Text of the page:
Sony is boiling down decades-old Charlie’s Angels and other vintage TV episodes to release them as six-minute programs. They’re calling them “minisodes,” says The New York Times.
One commentator says it’s about massaging old assets into new opportunities. Sony’s got 16,000 of these vintage programs on the shelf and is motivated to “remonitize old TV on the web.” They’re betting that hour-long shows, even the half-hour shows of yore, are too taxing, time-wise. Brief is better, more of our times, and readily monitized. At least that’s the idea.
Snack-o-tainment is a word for it. Sounds new, but it isn’t. As the “Minifesto for a New Age” reminds us, “Abraham Lincoln delivered his 272-word Gettsyburg Address in a YouTube-friendly two minutes.” And way before that Moses returned from Mount Sinai with the first top ten list.
So what is new? We make much more of all kinds of programming: long, short, and in between – but especially short – that seems to be our specialty, our distinguishing contribution.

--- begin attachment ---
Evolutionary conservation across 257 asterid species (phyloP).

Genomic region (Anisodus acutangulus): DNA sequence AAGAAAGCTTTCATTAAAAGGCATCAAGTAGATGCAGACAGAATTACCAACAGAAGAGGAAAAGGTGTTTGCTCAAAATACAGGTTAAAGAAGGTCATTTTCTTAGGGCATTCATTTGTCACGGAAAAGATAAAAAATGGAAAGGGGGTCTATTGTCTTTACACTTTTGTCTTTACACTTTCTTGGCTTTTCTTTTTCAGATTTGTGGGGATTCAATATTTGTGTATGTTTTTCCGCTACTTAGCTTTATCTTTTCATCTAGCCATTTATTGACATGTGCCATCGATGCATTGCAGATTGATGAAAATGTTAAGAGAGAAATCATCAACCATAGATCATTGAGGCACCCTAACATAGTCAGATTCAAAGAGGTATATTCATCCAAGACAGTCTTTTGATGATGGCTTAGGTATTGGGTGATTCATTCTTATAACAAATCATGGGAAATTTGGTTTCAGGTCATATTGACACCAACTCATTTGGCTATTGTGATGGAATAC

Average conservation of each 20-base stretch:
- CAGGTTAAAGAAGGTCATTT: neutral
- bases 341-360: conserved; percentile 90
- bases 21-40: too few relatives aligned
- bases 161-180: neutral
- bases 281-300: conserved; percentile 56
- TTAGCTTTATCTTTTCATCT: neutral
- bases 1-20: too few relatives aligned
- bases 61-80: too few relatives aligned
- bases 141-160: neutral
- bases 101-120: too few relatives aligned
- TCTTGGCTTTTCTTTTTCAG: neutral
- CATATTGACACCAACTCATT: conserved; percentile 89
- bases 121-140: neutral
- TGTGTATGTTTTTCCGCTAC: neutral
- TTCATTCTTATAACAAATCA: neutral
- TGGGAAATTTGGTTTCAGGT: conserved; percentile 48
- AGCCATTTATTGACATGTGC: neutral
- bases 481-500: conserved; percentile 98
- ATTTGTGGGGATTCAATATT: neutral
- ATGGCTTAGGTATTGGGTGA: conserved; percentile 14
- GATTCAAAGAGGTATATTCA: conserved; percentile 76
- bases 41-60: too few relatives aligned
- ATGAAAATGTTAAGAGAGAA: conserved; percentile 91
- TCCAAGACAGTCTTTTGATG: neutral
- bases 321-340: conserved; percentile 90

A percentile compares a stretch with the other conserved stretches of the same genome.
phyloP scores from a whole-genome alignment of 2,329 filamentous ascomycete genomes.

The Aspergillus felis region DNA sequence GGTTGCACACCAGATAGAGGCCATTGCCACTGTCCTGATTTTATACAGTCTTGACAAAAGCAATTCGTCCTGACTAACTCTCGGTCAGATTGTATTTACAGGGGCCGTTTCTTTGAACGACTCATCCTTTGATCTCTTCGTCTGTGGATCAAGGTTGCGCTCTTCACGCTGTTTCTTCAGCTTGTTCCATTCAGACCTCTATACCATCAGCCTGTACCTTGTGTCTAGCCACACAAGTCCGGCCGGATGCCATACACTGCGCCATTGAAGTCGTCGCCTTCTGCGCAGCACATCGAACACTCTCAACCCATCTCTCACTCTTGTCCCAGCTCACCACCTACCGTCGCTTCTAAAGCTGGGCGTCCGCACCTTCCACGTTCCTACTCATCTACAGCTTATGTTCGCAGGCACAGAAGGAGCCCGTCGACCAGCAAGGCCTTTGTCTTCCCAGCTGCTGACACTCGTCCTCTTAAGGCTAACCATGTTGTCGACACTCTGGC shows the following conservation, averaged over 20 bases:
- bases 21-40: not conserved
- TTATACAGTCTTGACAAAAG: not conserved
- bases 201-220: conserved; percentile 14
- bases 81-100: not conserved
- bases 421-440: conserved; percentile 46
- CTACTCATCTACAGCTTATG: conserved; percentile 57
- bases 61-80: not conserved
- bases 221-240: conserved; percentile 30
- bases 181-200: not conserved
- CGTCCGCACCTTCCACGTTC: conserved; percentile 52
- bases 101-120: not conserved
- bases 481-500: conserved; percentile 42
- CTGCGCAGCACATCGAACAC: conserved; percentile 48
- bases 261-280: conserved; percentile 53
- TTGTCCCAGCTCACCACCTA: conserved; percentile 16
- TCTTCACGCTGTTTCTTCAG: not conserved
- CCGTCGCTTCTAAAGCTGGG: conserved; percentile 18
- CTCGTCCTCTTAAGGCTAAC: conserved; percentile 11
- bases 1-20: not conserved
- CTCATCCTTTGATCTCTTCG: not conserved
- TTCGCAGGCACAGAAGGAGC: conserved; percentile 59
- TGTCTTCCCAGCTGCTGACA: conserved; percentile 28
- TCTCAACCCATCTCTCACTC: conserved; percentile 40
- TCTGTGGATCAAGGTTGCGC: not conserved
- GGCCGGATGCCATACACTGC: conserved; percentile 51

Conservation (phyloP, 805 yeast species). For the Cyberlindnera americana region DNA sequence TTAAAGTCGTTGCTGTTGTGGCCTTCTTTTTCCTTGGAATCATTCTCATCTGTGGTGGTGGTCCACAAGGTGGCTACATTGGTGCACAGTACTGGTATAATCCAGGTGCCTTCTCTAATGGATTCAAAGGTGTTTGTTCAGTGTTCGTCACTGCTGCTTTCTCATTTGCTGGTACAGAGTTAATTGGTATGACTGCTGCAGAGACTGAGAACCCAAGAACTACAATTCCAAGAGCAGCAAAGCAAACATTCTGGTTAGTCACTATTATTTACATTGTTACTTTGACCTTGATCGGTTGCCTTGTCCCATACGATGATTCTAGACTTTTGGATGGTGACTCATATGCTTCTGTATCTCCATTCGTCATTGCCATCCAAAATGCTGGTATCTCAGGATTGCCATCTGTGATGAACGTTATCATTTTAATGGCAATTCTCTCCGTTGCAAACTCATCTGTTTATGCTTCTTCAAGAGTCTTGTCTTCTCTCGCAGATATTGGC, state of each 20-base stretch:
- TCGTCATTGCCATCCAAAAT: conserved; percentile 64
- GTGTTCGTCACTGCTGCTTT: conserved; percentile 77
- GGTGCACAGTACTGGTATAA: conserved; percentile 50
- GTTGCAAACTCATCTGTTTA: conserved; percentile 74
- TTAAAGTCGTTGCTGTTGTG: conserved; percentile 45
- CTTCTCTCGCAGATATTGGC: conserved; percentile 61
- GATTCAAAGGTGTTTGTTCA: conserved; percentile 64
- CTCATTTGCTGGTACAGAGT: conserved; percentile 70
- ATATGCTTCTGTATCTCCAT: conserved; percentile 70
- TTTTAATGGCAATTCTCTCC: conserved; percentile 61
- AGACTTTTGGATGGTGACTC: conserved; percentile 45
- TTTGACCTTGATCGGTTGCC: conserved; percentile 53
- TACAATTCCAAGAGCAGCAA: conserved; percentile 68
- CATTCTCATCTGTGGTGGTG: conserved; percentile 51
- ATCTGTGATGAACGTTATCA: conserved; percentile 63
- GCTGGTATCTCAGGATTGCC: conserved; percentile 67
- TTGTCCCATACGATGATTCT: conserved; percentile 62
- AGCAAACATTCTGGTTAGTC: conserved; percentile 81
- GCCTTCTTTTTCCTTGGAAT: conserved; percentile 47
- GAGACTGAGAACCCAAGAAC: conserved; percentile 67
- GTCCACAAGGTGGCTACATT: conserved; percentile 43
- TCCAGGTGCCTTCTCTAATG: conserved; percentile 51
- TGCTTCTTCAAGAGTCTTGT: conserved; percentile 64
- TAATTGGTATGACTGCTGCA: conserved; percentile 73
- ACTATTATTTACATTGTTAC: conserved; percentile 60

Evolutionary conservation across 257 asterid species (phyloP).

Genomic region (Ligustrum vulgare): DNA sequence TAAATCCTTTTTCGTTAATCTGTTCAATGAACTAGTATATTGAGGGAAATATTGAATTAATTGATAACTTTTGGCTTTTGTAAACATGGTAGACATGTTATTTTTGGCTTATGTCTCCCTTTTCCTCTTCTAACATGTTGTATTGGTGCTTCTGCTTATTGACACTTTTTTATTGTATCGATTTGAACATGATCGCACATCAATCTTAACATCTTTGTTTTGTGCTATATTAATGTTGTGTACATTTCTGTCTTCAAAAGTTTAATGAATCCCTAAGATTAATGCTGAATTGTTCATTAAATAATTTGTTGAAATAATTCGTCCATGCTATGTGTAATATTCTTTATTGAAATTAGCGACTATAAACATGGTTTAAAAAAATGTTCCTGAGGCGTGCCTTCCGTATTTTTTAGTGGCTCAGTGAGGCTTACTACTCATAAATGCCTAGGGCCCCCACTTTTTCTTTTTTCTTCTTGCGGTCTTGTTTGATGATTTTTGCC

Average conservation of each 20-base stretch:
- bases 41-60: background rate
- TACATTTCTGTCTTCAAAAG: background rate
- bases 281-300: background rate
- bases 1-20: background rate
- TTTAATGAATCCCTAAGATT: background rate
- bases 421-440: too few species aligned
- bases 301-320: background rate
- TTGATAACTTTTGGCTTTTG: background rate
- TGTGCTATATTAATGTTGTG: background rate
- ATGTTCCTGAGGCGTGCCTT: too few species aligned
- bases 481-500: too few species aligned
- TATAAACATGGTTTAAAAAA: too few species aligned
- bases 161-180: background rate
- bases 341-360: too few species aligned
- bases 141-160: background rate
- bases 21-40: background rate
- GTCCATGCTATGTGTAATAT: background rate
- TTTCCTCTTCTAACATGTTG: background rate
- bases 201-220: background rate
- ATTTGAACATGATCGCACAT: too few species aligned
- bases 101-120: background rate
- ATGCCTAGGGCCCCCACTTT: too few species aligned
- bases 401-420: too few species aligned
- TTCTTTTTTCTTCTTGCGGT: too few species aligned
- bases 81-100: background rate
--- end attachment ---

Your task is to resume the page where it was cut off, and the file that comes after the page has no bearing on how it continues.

Problem is, the shorter the programming, the less we have the tools to talk about it. “Minisodes?” Really. Lightweight content is one thing; lightweight language is another. “Minisode” sounds half baked, as if we are at a loss for words.
In fact, we are. As we forge ahead defining the new hour of programming as six minutes (or less!) we’re in need of a deeper lexicon with which to talk about it. Until then, we have a crisis in communication that stunts our conversations – and our imagination.